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Activity 24. BJT Multivibrators

Background:

A multivibrator circuit consists generally of two inverting amplifier stages. The two amplifiers are connected in series or cascade, and a feedback path connects from the output of the second amplifier back to the input of the first. Because each stages inverts the signal, the overall feedback around the loop is positive. There are three main types of multivibrators. In the astable multivibrator capacitors are used to couple the two amplifier stages and provide the feedback path. Since the capacitors block any DC signals (sometimes referred to as state) from passing from one stage to the next the astable multivibrator has no stable DC operating point and is thus a free-running oscillator. In the monostable multivibrator the coupling from one of the stages to the other uses one capacitor while the second connection is through a DC path. Thus the monostable multivibrator has one stable DC stage. Hence, monostable or as it is sometimes referred to as a one-shot. The circuit maintains this single stable state except when a triggering pulse is applied. Then the state changes for a predetermined length of time set by the RC time constant of the AC coupled part of the signal path. In the bistable multivibrator both coupling paths are DC coupled and thus the circuit has two different stable states and uses no capacitors. The bistable multivibrator is also called a flip-flop, with either of two DC stable states.

The Astable Multivibrator

Objectives:

The objective of this first experiment is to build an astable multivibrator. Two identical resistance-capacitance networks determine the frequency at which oscillation will occur. The amplifying devices (transistors) are connected in a common-emitter configuration, as shown in figure 1.

Materials:

ADALM2000 Active Learning Module
Solder-less breadboard
Jumper wires
2 - 470 Ω Resistors
2 - 20 KΩ Resistors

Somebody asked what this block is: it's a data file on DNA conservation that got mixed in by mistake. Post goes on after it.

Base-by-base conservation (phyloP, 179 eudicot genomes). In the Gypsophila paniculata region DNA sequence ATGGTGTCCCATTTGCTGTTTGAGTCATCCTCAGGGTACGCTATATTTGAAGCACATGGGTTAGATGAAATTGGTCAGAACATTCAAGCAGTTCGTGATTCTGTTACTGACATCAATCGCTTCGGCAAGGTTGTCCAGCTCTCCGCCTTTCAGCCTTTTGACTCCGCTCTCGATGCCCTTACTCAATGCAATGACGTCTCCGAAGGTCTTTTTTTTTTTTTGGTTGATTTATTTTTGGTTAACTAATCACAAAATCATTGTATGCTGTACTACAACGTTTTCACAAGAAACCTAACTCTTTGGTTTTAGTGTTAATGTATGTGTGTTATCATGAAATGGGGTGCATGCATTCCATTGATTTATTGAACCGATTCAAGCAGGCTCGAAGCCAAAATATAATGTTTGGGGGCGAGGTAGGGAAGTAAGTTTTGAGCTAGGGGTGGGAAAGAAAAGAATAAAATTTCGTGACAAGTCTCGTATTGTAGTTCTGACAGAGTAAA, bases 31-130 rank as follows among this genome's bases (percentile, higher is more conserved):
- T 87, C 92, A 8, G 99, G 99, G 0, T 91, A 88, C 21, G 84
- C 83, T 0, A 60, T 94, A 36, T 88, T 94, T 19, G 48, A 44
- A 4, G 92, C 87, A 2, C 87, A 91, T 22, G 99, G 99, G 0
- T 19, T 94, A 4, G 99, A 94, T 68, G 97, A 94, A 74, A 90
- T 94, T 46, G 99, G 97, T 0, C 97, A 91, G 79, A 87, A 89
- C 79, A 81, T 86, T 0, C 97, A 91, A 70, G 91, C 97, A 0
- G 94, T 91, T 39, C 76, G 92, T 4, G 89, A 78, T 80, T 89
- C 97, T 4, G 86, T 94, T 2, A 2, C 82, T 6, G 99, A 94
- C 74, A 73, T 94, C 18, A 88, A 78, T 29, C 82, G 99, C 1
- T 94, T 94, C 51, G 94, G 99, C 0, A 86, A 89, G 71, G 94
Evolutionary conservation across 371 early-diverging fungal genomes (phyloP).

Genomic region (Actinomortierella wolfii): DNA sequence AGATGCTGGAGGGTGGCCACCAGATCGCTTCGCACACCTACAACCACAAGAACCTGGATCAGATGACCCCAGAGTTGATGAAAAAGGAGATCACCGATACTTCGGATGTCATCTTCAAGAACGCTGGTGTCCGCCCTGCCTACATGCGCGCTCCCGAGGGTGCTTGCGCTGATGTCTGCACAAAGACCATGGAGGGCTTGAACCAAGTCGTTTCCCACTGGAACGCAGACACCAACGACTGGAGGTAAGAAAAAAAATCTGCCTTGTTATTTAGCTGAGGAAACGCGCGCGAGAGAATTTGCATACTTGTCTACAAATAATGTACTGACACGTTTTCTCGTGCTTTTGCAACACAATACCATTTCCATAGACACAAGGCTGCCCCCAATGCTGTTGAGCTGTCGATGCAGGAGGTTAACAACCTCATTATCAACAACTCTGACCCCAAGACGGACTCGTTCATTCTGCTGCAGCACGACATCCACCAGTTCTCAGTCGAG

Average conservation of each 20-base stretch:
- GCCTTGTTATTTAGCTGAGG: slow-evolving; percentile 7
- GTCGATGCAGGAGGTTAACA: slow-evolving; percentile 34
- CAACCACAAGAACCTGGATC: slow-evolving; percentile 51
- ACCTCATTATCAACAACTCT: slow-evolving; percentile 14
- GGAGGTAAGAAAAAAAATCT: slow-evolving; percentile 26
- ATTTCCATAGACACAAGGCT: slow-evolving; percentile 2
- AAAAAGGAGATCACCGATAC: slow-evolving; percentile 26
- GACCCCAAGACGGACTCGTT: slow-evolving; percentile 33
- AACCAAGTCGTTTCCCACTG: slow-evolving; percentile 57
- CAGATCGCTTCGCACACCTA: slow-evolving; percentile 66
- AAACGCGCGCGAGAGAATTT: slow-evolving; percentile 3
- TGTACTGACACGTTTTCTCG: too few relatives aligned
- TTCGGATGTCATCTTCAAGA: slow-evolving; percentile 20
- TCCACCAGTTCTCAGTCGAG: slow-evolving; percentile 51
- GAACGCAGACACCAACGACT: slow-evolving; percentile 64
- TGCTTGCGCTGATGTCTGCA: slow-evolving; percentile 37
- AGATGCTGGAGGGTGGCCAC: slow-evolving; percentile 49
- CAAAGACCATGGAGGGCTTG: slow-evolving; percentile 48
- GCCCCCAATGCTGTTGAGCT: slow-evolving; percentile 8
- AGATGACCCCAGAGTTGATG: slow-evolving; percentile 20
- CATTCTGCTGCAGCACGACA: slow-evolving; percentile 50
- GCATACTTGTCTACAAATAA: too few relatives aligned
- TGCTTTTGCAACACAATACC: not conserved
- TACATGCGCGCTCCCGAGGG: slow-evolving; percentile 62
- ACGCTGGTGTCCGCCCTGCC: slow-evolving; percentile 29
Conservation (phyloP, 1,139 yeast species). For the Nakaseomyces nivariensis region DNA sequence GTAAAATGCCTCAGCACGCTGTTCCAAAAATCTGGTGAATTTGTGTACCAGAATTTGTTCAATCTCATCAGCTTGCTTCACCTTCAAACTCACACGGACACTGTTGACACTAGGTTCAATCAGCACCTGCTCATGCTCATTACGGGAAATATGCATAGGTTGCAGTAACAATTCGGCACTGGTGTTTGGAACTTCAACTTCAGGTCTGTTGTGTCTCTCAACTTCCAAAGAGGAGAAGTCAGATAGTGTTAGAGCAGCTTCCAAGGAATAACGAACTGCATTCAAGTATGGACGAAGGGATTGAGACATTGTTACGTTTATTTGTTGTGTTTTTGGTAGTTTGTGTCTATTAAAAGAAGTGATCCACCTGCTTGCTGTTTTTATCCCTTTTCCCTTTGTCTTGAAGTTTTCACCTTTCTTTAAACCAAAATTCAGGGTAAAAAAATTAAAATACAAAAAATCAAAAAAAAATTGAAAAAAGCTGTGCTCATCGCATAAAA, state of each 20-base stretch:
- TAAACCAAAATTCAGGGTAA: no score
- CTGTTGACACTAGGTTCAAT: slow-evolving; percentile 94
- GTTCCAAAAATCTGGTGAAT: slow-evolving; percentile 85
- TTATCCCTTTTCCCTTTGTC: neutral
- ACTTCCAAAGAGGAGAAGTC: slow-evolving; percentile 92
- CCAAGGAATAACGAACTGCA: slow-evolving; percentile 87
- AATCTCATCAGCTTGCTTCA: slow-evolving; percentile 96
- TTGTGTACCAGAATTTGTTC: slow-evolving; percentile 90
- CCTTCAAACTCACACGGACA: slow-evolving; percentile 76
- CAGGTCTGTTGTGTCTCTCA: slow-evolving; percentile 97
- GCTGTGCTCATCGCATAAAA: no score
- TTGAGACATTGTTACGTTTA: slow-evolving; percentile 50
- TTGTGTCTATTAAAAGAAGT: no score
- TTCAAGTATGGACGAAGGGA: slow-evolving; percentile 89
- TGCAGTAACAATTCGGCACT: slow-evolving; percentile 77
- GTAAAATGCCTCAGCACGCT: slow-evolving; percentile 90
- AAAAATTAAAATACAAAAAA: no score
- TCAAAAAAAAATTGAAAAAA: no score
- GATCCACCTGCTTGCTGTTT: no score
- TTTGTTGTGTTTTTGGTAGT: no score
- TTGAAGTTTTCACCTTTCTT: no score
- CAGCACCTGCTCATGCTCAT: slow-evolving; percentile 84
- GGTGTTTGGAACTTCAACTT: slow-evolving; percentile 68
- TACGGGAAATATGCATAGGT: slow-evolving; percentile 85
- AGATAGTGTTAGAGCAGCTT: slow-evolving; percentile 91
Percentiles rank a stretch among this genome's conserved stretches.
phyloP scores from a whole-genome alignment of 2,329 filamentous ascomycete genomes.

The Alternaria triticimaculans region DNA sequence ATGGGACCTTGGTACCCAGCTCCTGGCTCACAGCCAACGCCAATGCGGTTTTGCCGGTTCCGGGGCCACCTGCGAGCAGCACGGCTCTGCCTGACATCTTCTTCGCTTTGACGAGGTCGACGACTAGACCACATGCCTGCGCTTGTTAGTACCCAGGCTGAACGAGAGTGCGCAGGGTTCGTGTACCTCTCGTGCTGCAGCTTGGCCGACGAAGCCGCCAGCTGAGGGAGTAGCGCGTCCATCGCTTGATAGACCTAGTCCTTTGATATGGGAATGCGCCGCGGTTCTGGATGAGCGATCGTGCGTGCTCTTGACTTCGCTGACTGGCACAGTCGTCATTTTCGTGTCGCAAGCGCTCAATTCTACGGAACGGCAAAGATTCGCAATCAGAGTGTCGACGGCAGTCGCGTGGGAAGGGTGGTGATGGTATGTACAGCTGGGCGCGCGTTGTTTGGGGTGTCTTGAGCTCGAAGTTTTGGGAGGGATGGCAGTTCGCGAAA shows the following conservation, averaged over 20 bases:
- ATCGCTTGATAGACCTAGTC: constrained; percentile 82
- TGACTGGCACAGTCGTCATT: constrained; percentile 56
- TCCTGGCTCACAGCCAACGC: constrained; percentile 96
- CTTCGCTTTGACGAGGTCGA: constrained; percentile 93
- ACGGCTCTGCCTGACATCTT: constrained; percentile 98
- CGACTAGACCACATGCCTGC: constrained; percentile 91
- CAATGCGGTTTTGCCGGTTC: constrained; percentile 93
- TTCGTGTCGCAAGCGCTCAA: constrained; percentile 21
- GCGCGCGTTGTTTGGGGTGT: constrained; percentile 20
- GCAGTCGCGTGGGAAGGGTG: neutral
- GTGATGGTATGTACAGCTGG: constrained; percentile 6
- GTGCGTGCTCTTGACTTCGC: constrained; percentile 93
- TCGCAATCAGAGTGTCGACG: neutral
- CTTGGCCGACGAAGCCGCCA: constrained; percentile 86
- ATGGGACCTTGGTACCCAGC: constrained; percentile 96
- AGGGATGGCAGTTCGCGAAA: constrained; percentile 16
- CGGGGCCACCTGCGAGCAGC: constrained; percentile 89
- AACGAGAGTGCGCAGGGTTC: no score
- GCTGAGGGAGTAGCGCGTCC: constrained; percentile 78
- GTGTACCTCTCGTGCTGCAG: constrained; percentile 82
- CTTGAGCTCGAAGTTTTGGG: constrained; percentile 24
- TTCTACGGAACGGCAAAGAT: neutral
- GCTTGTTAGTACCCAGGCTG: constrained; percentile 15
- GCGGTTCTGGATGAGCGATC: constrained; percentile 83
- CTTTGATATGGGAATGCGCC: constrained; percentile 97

2 - small signal NPN transistors (2N3904)
1 - Red LED
1 - Green LED
2 - 47 uF Capacitors

Directions:

Construct the circuit as shown in figure 1 on your solder-less breadboard. The green boxes indicate connections to the ADALM2000. Note: there is no input from the ADALM2000 board just the power supply. The first inverting amplifier stage consists of Q1 with R1 and the Red LED serving as the output load. The second inverting amplifier stage consists of Q2 with R2 and the Green LED serving as the load. C1 couples the output of the first stage at the collector of Q1 to the input of the second stage at the base of Q2. Similarly, C2 couples the output of the second stage at the collector of Q2 back to the input of the first stage at the base of Q1.

Figure 1, Astable Multivibrator

Procedure:

Turn on the Vp power supply only after you have completely built and checked the circuit. The red and green LEDs should alternately blink on and off at about a 1 second interval. You can also use the scope channels to monitor the output waveforms (Q and Qbar).


Figure 2, Astable Multivibrator Breadboard Circuit


The frequency of oscillation is very slow due to the large values of capacitors C1 and C2. Replace C1 and C2 with 0.1uF capacitors. The circuit should oscillate much faster now such that both LEDs seem to be on at the same time. Using the scope channels you should now measure the frequency and period of the output waveforms.

Figure 3, Astable Multivibrator interval at 47uF capacitor

Figure 4, Astable Multivibrator interval at 0.1uF capacitor

Questions:

1. What are the two most important components in the multivibrator circuit shown in figure 1?
2. What would be the effect of increasing or decreasing the value of only one capacitor?